In the preferred embodiment there is one MOS IC chip 14 for every character row in display panel 10. Consequently, if there is only one character row there only need be but one chip 14. However, in the SELF-SCAN display there are several character rows. Therefore, in FIG. 1 there is shown three chips 14 corresponding to three character rows in display panel 10. Each chip 14, however, must regulate the control of all of the display devices in each character row. In the SELF-SCAN display there are seven cells or display devices in each character row. As noted before, each display device includes electrodes which provide energization voltage and current thereto to ionize the gas in the cell. Energization voltage source 16 provides this ionization voltage. Voltage source 16 supplies approximately 250 volts between the electrodes of each display device during energization. Driver portions on chip 14 act as a current source or switch to supply energization current to selected devices. In order to energize a display device the voltage source 16 must supply the needed energization voltage and the driver portion of chip 14 must be conducting to supply current to the device. In this embodiment the driver portions of chip 14 are coupled to the anode electrodes for the display devices as noted in U.S. Pat. No. 3,875,474 Ogle et al. If desired, the chips 14 can be coupled to the cathode electrodes. When the display device is not to be energized, the driver portion of the chip 14 is nonconducting or turned off and is subjected to a high breakdown voltage. In the SELF-SCAN display system it is necessary for the output driver of driver circuit 14 to be capable of withstanding breakdown voltages of at least 140 volts. For a better understanding of SELF-SCAN display systems reference may be had to Burroughs Bulletin Nos. S102D, S101B, and S104C. It would be desirable to provide an IC chip which performs certain low level logic functions as well as providing an output driver capable of withstanding such voltages. The MOS integrated circuit chips 14 of the present invention provides all the necessary logic and output driving functions for each character row in display panel 10.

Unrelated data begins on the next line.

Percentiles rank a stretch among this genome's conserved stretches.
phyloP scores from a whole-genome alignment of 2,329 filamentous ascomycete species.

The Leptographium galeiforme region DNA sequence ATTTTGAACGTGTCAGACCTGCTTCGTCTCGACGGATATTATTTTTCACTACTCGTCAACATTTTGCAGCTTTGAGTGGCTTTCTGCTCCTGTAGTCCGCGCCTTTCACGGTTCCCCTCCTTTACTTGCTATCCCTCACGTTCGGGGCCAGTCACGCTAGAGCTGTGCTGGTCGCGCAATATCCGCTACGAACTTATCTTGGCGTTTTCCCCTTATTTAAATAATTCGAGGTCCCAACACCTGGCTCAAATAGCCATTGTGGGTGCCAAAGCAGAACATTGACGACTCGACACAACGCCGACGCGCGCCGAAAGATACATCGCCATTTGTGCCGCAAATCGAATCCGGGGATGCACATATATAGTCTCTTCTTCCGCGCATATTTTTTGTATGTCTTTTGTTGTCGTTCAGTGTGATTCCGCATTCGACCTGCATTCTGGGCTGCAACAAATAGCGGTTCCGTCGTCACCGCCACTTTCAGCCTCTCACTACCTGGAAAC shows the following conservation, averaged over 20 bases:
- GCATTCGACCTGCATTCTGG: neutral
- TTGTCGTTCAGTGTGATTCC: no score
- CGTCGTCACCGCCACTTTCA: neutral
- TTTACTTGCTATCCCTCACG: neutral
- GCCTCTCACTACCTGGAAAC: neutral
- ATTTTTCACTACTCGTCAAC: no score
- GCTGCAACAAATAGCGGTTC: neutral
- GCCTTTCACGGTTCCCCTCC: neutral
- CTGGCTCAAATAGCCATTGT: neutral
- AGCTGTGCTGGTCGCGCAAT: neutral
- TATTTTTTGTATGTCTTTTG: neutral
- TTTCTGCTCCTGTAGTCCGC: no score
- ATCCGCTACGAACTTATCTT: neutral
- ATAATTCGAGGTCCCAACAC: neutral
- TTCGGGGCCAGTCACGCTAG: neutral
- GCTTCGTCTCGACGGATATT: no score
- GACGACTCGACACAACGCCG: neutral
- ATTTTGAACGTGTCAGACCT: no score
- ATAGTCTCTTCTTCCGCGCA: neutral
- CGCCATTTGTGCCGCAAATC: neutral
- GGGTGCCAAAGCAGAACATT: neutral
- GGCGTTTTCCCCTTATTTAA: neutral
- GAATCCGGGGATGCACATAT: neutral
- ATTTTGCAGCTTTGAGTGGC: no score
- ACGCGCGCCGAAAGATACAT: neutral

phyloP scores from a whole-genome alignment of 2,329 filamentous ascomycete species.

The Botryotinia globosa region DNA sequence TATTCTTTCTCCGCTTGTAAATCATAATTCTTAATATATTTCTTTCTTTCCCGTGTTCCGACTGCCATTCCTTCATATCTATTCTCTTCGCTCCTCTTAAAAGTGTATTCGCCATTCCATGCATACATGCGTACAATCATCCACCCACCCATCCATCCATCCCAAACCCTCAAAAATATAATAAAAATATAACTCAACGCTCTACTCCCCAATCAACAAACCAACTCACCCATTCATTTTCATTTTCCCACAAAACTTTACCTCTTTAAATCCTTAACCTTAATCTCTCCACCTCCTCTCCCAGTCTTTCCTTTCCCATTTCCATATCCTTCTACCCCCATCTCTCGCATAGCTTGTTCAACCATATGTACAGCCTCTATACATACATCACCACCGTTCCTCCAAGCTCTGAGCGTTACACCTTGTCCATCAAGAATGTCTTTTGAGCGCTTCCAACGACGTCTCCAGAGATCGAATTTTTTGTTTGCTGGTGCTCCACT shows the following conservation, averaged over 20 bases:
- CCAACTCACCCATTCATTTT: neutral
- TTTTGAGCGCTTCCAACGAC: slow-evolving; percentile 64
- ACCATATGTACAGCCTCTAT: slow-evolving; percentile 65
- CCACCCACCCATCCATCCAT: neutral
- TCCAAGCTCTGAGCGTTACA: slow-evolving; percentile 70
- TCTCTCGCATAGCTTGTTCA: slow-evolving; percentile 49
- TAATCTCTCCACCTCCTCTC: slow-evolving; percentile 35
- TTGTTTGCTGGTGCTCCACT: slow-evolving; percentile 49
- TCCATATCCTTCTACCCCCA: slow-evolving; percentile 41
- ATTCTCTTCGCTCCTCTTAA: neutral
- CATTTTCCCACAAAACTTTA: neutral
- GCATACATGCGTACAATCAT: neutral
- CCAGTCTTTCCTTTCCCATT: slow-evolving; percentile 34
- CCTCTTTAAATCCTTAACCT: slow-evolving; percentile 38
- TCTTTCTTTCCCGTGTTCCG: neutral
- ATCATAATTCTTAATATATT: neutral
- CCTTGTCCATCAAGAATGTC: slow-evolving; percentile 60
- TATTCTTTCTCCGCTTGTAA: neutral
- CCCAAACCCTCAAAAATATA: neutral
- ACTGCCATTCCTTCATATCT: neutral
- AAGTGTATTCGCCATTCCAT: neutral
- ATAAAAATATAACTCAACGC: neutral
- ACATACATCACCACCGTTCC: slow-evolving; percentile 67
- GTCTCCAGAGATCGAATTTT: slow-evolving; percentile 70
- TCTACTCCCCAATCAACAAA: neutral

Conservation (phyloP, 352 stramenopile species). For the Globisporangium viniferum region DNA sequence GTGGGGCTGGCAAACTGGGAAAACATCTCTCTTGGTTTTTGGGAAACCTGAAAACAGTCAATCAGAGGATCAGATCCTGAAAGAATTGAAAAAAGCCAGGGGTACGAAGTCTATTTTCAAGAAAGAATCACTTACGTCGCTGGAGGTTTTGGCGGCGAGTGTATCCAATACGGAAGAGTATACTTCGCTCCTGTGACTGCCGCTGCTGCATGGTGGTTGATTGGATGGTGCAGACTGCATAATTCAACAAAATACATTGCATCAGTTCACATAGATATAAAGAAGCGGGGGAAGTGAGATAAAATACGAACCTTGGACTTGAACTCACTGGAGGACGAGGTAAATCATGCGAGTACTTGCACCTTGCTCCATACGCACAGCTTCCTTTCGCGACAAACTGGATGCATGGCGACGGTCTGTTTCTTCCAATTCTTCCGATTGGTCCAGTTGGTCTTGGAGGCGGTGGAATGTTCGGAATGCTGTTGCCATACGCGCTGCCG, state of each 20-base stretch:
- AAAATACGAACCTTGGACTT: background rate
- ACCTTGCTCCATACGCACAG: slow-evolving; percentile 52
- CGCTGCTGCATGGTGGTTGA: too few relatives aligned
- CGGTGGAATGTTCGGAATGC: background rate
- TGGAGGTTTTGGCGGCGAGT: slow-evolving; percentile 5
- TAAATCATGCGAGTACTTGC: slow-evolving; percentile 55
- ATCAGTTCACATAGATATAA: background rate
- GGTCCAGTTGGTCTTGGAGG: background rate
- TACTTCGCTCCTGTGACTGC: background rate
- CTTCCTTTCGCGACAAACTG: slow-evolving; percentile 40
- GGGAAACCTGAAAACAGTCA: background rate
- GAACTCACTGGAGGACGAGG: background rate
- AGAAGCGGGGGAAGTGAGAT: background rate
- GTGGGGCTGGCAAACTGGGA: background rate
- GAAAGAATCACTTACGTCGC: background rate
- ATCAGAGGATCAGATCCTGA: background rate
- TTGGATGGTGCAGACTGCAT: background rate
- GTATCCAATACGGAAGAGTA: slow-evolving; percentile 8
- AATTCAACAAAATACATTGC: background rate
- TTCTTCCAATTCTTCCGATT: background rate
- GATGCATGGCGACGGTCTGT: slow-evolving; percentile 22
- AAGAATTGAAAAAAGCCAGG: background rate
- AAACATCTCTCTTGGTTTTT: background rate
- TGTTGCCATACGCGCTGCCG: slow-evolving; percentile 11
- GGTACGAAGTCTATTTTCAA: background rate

It is desirable to control the brightness of each display device in display panel 10. If there are several character rows in display panel 10 there will be a corresponding number of chips 14. Due to the various fabrication parameters, each chip 14 may have slightly different characteristics. Therefore, the display devices in each character row may differ in brightness from the other character rows in display panel 10. Constant current level control 18, including external portions as well as internal portions on chip 14, provides a means by which all of the display devices in every character row will be of uniform brightness regardless of the varying characteristics of the chips 14 which energize them.